EVANSTON — A week after being struck by lightning, the Thompson sisters are back at home and recovering well.
The girls’ father, Kyle Thompson, said the girls are all “doing great” now, although there are still some lingering effects from the lightning strike.
In addition to the heroic efforts of others at the lake and medical personnel, one of the things Kyle Thompson stresses is how knowing CPR made the difference between life and death.
“If it wasn’t for that, I would have just sat there and watched my kids die,” he said.
BraiLynn sustained a minor brain injury like a concussion and will need some speech therapy, and both BraiLynn, aged 7, and Peyton, aged 6, have some memory loss and severe burns.
Zoey, the youngest, turned 4 years old just days after the lightning strike. She had the fewest injuries, with first degree burns on her legs and hips.
Kyle Thompson said his family, which had moved to Evanston in February, was out at Lily Lake (about 30 miles from Evanston in the Uinta-Wasatch-Cache National Forest) on Friday, Aug. 4. Kyle and Janika Thompson were enjoying a day of fishing with their daughters, BraiLynn, Peyton, Zoey, and their 1-year-old son, Vayden.
Kyle Thompson said he had just caught a fish and let it go after taking pictures of his kids, and he was casting out the line again when it started sprinkling. He got his family away from the water into the trees, and within two minutes, there was a downpour and they started packing up.
Then lightning struck.
“I felt energy in the air and just all around me, and I knew it was a close strike, but I didn’t know at the time that it hit my children,” Kyle Thompson said, adding that he heard the strike before he saw it.
However, Janika Thompson, holding Vayden, saw the strike out of the corner of her eye and started screaming. Kyle Thompson then remembers hearing Zoey crying and screaming and saw her trying to crawl away, just 15-20 feet away from Janika Thompson. BraiLynn and Peyton, though, were convulsing on the ground, eyes rolled back in their heads and not breathing. It was later determined that they had both been struck directly by the lightning.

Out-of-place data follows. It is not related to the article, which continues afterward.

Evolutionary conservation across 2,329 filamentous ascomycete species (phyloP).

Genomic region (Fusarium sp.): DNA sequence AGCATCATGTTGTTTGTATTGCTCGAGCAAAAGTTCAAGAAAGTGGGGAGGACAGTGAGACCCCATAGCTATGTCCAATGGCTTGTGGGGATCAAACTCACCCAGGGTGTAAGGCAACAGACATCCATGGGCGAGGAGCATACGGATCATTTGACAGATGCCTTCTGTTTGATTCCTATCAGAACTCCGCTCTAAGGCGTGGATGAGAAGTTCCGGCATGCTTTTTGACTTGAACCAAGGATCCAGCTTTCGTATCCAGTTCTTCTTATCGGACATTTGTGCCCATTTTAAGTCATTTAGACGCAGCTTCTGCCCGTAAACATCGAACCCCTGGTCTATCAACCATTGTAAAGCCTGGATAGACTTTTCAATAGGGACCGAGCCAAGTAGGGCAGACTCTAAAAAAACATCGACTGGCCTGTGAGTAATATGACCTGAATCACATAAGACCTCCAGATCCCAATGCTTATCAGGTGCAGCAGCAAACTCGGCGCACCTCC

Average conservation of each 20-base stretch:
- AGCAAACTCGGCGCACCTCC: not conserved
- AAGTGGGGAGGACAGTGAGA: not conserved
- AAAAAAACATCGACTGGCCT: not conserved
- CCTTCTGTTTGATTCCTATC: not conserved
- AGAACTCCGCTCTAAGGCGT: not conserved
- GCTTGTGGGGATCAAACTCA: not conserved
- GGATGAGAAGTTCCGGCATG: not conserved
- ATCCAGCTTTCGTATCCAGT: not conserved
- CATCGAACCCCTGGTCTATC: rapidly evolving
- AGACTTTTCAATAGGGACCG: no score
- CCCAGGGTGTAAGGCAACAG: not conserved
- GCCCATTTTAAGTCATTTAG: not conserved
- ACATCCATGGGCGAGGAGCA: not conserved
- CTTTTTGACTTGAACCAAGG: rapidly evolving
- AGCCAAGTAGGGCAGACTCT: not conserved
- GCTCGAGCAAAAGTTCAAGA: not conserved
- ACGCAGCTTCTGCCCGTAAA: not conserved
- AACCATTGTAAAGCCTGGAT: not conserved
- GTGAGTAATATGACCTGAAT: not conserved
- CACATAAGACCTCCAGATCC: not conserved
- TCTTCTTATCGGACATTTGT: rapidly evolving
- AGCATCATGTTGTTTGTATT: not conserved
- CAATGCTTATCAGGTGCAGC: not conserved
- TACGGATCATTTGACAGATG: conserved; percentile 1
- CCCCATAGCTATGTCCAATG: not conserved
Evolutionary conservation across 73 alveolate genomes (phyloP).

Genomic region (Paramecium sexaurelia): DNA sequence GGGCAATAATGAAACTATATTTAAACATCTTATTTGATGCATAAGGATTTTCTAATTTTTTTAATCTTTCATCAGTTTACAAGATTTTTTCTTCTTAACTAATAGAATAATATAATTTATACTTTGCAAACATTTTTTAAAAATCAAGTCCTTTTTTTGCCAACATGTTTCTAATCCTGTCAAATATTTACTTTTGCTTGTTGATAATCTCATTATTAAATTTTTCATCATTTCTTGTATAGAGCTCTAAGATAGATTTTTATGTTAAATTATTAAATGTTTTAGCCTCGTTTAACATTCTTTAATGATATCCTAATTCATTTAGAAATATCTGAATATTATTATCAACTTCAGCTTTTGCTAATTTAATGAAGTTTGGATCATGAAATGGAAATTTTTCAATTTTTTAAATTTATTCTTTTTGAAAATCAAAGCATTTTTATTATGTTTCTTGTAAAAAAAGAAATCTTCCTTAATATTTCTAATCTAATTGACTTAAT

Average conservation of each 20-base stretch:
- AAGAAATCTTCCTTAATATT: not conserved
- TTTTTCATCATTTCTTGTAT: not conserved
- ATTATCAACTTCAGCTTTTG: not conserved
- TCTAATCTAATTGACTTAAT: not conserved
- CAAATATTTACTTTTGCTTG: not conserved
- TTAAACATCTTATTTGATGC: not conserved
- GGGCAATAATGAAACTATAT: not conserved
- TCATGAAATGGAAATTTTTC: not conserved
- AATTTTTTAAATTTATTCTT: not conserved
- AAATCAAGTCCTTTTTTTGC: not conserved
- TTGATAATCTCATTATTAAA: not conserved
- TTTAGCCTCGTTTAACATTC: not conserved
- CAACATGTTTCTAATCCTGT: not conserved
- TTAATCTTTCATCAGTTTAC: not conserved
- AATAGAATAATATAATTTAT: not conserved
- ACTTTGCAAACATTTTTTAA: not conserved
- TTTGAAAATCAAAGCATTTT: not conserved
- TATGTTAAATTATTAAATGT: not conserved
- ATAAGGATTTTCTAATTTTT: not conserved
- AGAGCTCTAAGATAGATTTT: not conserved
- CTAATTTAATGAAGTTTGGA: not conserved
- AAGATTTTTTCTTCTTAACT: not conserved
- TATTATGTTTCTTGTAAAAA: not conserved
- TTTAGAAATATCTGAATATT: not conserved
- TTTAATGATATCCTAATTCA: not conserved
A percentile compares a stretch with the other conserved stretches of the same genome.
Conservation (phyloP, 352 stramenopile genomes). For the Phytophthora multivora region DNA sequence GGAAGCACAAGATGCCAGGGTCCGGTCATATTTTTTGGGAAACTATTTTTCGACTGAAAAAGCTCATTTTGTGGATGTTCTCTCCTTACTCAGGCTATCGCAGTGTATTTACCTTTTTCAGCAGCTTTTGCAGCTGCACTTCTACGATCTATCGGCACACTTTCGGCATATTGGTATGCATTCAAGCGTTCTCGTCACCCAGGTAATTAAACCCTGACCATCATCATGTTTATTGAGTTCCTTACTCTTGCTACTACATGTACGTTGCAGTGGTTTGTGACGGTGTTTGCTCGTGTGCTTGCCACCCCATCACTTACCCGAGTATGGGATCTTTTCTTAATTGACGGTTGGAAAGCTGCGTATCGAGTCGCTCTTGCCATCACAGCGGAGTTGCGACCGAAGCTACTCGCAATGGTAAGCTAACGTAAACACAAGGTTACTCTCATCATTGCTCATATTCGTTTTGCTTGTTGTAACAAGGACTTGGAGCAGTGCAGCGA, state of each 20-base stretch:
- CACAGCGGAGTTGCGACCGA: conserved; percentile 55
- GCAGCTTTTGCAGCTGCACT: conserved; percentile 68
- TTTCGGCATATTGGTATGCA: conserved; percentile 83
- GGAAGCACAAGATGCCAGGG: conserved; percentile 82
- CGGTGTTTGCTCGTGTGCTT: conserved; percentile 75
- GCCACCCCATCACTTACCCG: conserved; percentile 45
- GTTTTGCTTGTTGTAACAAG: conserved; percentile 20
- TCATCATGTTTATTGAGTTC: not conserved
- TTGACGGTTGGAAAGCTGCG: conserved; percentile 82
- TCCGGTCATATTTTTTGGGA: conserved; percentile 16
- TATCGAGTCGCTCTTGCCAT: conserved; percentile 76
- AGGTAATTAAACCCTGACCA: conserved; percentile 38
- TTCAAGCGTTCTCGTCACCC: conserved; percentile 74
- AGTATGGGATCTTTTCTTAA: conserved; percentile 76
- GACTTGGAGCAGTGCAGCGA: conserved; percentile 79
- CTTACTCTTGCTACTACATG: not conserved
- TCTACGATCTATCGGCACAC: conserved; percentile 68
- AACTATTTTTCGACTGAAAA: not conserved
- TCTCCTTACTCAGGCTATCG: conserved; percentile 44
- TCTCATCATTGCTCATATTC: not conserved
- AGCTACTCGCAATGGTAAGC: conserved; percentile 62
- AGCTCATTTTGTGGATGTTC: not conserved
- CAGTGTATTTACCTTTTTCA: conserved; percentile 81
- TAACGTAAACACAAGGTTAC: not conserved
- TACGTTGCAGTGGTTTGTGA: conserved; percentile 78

Peyton at first appeared to be in worse shape, Kyle Thompson said; she was smoking out of her head, and her clothes were ripped and split at the seams and even burning in several spots. Both Brailynn’s and Peyton’s boots had also been blown halfway off and were burned.
Kyle Thompson didn’t even hesitate to assess the situation, saying he didn’t care about anything but helping his daughters. He started with four compressions on Peyton before she started breathing, then after he helped her into the recovery position, he went to help BraiLynn. Whether because of his nerves or her condition, he didn’t feel a heartbeat, but he persisted in doing compressions and taking breaths for her.
“I [took] several minutes to get her going before she took her first breath on her own,” he said.
In the meantime, other people at the lake were jumping into action, trying to get cell phone service and help the distraught family. When the two LifeFlight helicopters arrived, Kyle Thompson said, he carried Peyton and another man carried BraiLynn.
The two older girls were flown out to Primary Children’s Hospital in Salt Lake City while Zoey was taken to Evanston Regional Hospital by ambulance. The older girls were initially said to be in critical condition.
All told, Kyle Thompson said, there were four days in the ICU, a day and a half in neurological ICU, two Life Flight helicopters landing at the scene and an ambulance. He said he is grateful to all the first responders and nurses and doctors who took care of his daughters, as well as to the community for prayers and support.
To help with the medical expenses — Kyle Thompson said he is looking at probably $300,000 in medical bills, and his insurance probably won’t cover a lot of it — two GoFundMe pages have been set up and there is a fund at U.S. Bank for the family.
Although the monetary costs are high, Kyle Thompson is thankful that his daughters are recovering and doing well — and hopes that others will learn about the value of CPR from his experience. He said that everyone, not just parents, should be trained in it and pay attention in case it is needed someday.
“I’m glad that I was trained in CPR,” he said again. “If I wasn’t, I would have just sat there and watched my children die.”